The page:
Asana has been shown to improve blood sugar levels in patients on the diabetes spectrum. A peer reviewed study in Nepal Medical College Journal. (2005 Dec; 7(2):145-7— Malhotra V,Singh S, Tandon OP, Sharma SB. ), showed, “significant decrease in fasting glucose levels from basal 208.3 +/- 20.0 to 171.7 +/- 19.5 mg/dl and one hour postprandial blood glucose levels decreased from 295.3 +/- 22.0 to 269.7 +/- 19.9 mg/dl”. The asana programme also improved abdominal obesity in these subjects, with a significant change in waist-hip ratio. Asanas used in this study were Surya Namaskar, Trikonasana, Tadasana, Sukhasana, Padmasana, Bhastrika Pranayama, Paschimottanasana, Ardhmatsyendrasana, Pavanmuktasana, Bhujangasana, Vajrasana, Dhanurasana and Shavasana.
In terms of herbal remedies, Ayurveda has much to offer for this situation. For peri-diabetes, it is especially important to address the postprandial blood sugar rise. Although these individuals may have a seemingly normal fasting blood sugar, they do not have a normal glucose tolerance, and develop abnormal blood sugar levels after eating. Turmeric is an important home remedy to address this situation. One 00 capsule of turmeric can be taken fifteen minutes before eating to help smooth the blood sugar curve. For craving for sugar and breads, Mahasudarshan is extremely valuable. Pitta and kapha can take half a teaspoon in the morning on an empty stomach, with honey as anupan, for six weeks. Vata may be able to take a quarter teaspoon daily for a month, to help with sugar cravings. If libido becomes an issue, Mahasudarshan should be discontinued. Bibhitaki is an important herb for elevated blood sugar, especially for Kapha, and can be taken half a teaspoon at bed time steeped for ten minutes in boiling water. Bibhitaki will also help protect the eyesight from the impact of above optimal blood sugar. For pitta peri-diabetes, Amlaki can be used in the same way. Amlaki will also help to normalize raised cholesterol, another complication of peridiabetes. (Effect of the Indian gooseberry (amla) on serum cholesterol levels in men aged 35-55 years. Eur J Clin Nutr. 1988 Nov;42(11):939-44.) Alternatively Triphala can be used for any of the three doshas and has been shown in animal studies to have a significant adntidiabetic effect (Anti-diabetic activity of medicinal plants and its relationship with their antioxidant property.J Ethnopharmacol. 2002 Jul;81(2):155-60. )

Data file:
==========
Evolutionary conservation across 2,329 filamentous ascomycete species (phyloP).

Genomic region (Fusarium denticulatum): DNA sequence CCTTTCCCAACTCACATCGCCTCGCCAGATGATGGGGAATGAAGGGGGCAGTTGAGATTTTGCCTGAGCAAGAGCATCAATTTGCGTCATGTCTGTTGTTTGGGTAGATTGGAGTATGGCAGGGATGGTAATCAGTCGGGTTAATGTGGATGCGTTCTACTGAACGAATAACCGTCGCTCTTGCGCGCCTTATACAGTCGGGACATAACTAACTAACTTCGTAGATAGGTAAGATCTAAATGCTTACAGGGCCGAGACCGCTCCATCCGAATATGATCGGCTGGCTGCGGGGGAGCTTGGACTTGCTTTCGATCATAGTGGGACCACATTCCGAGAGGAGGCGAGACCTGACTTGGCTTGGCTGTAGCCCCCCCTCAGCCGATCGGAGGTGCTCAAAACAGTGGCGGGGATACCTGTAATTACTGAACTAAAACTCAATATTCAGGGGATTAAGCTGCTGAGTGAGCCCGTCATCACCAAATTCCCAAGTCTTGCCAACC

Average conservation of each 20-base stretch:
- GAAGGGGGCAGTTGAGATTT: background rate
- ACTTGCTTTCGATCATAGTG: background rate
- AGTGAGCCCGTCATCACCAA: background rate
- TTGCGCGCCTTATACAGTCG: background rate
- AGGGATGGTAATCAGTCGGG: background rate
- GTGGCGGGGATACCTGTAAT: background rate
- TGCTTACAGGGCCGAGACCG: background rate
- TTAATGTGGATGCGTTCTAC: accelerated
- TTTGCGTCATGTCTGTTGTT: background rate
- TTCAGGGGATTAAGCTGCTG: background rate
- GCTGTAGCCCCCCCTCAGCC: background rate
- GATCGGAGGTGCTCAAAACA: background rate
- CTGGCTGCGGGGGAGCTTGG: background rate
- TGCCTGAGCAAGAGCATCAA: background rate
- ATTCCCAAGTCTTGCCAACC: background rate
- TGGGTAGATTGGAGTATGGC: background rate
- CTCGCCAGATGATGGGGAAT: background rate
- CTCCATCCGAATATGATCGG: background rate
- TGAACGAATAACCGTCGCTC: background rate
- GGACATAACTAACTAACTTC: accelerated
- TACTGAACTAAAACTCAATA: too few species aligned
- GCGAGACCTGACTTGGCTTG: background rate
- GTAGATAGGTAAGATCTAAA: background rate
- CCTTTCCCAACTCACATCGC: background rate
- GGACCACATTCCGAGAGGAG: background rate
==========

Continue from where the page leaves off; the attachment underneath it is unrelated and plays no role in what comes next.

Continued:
Neem is another herb valuable for lowering blood sugar in pitta and kapha. Both clinical trials and animal studies have shown that use of neem can lower insulin requirements for type II diabetics. This seems to be because A. indica leaf extract blocks significantly the inhibitory effect of serotonin on insulin secretion mediated by glucose..( JEthnophamacol 1999 Nov 30;67(3):373-6). Neem can be taken along with turmeric, before meals, or used in a blood sugar lowering formula. However, it may be quite unsuitable for vata due to being light, dry, cold and extremely bitter. Bhumyamlaki has been shown in numerous studies to be hypoglycemic, and can also be taken half a teaspoon at bed time steeped for ten minutes. It will be especially valuable where there is a history of alcoholism or other liver damage preceding the onset of peri-diabetes. It has a cold virya and light energy and is best for pitta and kapha.
Shardunika is famed for its action in diabetes although we should note that neem has been shown to be superior to shardunika in terms of blood sugar lowering activity.(J Ethnophamacol 1999 Nov 30;67(3):367-72.) The activity of these two herbs is quite different in that neem works on insulin resistance and Shardunika works on enhancing insulin production and regenerating the beta calls of the islets of Langerhans in the pancreas. (Antidiabetic effect of a leaf extract from Gymnema sylvestre in non-insulin-dependent diabetes mellitus patients. Baskaran K, Kizar Ahamath B, Radha Shanmugasundaram K, Shanmugasundaram ER. 1990 Oct;30(3):295-300). Shardunika also contains saponins that temporarily destroy the ability to perceive the sweet taste, and in addition has glycosides that inhibit glucose absorption. Shardunika is beneficial for all three doshas although in massive doses it could stimulate pitta due to heating virya. Various studies and my own personal experience have demonstrated that persons with type II diabetes can permanently get off many of their antihyperglycemic drugs and also get off the Shardunika too, after some time. In other words, the effect is curative rather than palliative.
Sweet Ease contains a blend of herbs that support normal blood sugar through a variety of modes of action. It is especially valuable for pitta and kapha individuals who have peri- or pre-diabetes.
Working with the peri-diabetic vata could be quite difficult were it not for the demonstrated blood sugar lowering effect of Tulsi. (J Ethnophamacol 1999 Nov 30;67(3):367-72.). By drinking Tulsi tea several times daily, taking Turmeric before meals and Triphala at bedtime, as well as following the indicated diet modifications and asanas, vata should do quite well despite their inability to take neem, the star antihyperglycemic herb.
With an array of proven herbal remedies as well as deep knowledge of dietary issues and yoga therapy, Ayurveda can have a huge impact on the longevity and wellbeing of anyone with elevated blood sugar. Above all, by noting the different needs of the doshic types in terms of suitable chikitsa, we are able to tailor the regimen to the person rather than simply to the condition.
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Alakananda Devi (Alakananda Ma) is director of Alandi Ayurvedic Clinic in Boulder, Colorado, and principal teacher of Alandi School of Ayurveda, a traditional ayurvedic school and apprenticeship program. She can be reached at 303-786-7437 or by email at: firstname.lastname@example.org.